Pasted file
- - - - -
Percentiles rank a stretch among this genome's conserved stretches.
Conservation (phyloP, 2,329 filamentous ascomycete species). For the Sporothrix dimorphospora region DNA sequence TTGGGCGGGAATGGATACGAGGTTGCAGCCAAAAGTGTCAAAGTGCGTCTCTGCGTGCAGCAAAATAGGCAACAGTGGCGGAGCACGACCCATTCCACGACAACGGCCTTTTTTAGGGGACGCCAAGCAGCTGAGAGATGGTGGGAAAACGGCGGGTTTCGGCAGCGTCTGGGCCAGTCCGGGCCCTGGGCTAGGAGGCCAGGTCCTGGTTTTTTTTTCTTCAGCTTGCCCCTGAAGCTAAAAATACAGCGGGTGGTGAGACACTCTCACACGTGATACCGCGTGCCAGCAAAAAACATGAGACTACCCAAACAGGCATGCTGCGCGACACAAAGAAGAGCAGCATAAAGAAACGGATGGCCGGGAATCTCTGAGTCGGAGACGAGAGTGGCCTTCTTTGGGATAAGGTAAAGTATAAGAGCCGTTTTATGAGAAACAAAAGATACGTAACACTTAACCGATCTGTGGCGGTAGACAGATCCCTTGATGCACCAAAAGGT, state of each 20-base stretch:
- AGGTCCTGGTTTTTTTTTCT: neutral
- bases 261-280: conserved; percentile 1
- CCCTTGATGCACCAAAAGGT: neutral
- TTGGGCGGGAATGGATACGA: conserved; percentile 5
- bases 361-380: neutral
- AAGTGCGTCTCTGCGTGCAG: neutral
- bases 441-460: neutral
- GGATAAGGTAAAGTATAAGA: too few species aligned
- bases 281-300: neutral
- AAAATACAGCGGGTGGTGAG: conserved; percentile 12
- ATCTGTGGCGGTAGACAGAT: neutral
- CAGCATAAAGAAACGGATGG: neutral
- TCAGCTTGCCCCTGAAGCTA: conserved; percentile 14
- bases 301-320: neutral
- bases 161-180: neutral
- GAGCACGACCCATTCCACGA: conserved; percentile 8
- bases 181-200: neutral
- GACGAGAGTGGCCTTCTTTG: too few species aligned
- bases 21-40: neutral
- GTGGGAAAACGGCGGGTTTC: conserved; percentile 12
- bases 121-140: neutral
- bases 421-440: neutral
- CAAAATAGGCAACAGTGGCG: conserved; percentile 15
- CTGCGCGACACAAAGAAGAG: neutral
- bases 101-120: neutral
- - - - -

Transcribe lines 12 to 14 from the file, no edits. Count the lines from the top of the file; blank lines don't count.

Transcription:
- AAAATACAGCGGGTGGTGAG: conserved; percentile 12
- ATCTGTGGCGGTAGACAGAT: neutral
- CAGCATAAAGAAACGGATGG: neutral